Still, the moments that do work are spellbinding. A sequence where Arthur in full Joker glory descends a massive staircase leading to his apartment building is glorious, while a scene a few beats before that at the gates to Wayne Manor is humorous, chilling and heartbreaking all at once. Phillips is also aided in his pursuit to set a suitably ominous and discombobulating tone by composer Hildur Guðnadóttir's (Mary Magdalene) stupendous, Oscar-worthy score, while Lawrence Sher's (Godzilla: King of the Monsters) stunning cinematography gives the film a grungy, lived-in quality that's nothing less than perfect.

As great as all of this is, none of these attributes makes me want to rethink any of what I have written. I didn't like the movie, and I can't be more definitive than that. As strong as many individual pieces and elements might be, none of them come together in a satisfying way. While I do think Phillips has something to say and that it does make some modicum of sense for him to utilize DC Comic's most famous villain to help him state it, I find that I do not think he makes these statements with memorable, thought-provoking clarity. Joker wasn't for me, and even if I were to dance with the devil in the pale moonlight and have a sudden desire to see the world burn that still doesn't mean I see my opinion changing anytime soon.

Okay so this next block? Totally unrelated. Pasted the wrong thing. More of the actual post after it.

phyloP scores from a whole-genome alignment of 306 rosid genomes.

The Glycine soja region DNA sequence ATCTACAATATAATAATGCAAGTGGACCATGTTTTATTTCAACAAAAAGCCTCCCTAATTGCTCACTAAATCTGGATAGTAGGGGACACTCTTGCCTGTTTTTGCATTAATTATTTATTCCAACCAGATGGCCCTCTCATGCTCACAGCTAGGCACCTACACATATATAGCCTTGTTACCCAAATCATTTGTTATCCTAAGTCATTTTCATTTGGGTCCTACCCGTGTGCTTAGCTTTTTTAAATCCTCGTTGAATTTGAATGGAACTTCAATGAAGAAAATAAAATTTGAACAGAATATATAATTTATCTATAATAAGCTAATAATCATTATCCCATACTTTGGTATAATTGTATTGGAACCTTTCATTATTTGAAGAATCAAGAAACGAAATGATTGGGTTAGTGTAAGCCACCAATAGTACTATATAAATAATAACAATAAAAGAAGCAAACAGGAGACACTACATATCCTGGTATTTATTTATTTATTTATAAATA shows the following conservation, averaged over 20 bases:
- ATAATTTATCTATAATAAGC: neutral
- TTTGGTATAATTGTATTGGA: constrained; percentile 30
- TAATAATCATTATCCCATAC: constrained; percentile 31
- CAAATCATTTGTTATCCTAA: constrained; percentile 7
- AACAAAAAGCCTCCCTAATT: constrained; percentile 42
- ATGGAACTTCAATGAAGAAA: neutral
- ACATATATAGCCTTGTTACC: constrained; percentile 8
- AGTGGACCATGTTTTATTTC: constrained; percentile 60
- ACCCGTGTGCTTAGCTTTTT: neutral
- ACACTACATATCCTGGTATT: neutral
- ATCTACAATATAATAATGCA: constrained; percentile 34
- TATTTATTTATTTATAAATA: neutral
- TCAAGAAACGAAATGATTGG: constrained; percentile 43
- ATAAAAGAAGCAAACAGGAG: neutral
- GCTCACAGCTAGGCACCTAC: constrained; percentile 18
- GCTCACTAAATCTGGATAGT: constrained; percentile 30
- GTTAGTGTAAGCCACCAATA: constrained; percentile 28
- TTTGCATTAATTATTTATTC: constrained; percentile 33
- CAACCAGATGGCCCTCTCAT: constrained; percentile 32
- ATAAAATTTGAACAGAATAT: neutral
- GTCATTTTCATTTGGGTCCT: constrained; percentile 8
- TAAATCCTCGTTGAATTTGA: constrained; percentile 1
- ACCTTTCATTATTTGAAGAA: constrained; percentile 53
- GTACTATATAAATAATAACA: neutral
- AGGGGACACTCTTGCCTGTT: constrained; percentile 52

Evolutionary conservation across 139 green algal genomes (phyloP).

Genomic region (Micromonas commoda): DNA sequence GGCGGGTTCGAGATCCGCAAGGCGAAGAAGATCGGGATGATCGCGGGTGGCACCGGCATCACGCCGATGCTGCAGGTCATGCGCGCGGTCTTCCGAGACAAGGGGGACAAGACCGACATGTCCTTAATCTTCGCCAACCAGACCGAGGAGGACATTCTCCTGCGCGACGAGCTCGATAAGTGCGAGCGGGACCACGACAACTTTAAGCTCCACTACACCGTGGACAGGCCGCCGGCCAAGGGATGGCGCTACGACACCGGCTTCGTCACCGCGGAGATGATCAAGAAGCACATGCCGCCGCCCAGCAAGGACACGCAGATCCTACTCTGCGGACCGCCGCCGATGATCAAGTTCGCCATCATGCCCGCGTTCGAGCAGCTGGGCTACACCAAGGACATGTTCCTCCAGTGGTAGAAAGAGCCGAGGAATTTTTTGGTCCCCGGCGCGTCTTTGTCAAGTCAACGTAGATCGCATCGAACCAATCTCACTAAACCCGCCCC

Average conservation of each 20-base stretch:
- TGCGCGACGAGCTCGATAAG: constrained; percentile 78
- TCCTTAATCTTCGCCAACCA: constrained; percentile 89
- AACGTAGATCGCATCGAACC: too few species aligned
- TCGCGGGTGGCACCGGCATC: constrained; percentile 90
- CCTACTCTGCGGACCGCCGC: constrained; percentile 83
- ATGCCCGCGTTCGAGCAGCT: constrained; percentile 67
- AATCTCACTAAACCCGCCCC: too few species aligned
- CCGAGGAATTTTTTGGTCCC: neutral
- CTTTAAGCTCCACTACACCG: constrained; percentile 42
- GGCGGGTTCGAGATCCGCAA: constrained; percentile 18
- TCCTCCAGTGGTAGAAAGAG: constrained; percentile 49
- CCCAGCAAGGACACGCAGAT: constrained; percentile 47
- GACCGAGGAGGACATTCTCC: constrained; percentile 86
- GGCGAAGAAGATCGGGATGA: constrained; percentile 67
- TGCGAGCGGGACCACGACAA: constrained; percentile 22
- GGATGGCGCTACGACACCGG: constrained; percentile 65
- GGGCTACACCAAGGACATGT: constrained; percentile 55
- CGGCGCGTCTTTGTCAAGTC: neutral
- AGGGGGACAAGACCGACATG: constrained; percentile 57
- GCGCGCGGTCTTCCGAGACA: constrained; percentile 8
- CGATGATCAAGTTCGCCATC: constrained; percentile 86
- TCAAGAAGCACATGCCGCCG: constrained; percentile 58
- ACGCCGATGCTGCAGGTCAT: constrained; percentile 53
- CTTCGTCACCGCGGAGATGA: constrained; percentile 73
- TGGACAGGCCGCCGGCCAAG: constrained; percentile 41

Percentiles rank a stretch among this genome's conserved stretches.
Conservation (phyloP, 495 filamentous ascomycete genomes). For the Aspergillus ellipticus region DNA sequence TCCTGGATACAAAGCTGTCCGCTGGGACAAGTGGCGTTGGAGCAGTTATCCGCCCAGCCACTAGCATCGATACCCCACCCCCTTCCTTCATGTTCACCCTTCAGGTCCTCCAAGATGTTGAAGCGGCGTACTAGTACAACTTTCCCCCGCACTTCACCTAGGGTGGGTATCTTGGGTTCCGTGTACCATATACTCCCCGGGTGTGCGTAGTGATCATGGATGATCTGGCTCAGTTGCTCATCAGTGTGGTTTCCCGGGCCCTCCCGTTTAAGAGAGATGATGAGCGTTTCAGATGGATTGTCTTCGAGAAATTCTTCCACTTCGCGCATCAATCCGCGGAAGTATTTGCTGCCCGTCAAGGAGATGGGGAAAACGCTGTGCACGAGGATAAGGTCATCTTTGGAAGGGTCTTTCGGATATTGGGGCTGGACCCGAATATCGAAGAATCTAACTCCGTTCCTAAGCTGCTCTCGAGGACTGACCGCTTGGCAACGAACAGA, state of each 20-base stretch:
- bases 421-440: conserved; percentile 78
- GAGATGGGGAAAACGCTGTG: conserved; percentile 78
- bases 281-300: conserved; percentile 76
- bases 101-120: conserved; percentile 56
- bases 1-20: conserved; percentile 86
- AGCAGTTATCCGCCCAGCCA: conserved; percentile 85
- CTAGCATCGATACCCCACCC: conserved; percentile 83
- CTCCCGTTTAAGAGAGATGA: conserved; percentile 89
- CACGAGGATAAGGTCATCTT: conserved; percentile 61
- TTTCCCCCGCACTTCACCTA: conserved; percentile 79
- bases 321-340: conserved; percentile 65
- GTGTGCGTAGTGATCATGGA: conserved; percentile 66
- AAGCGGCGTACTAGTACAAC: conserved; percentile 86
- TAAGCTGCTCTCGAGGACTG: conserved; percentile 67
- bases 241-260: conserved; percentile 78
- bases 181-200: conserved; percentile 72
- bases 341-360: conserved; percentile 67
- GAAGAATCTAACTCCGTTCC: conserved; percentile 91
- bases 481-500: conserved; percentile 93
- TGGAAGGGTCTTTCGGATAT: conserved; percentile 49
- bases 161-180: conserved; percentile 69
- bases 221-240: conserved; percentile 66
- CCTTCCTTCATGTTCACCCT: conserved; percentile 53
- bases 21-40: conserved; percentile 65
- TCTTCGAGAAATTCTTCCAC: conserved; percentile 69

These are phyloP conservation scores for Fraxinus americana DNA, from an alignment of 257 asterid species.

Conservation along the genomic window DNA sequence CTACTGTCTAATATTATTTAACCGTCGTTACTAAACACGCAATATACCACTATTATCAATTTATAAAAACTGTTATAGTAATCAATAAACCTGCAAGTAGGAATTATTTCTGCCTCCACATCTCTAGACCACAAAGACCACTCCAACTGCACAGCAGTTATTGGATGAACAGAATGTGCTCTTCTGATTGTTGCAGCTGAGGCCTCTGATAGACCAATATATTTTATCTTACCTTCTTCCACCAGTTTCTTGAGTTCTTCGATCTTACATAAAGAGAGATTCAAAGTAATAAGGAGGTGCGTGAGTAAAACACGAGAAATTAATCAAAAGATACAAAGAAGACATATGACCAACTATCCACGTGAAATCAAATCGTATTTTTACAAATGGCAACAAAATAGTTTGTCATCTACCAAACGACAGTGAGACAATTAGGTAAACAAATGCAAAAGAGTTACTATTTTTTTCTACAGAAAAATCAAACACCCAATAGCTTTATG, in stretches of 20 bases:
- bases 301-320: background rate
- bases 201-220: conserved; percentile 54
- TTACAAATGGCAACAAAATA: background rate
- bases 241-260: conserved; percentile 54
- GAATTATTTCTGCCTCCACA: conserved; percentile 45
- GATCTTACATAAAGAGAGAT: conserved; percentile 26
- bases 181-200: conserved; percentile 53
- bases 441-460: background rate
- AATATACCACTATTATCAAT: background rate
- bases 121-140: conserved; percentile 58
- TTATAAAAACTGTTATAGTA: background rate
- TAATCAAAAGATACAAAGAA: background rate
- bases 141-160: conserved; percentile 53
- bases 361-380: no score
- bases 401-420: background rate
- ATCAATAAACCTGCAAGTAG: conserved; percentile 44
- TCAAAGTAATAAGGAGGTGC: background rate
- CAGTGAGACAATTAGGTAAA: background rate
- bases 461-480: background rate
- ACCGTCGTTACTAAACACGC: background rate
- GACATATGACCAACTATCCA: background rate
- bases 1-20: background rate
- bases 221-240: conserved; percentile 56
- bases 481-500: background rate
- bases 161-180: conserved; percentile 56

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LETTERS TO THE EDITOR
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24th annual Seattle Queer Film Festival preview
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Gritty Joker an overtly theatrical piece of clownish performance art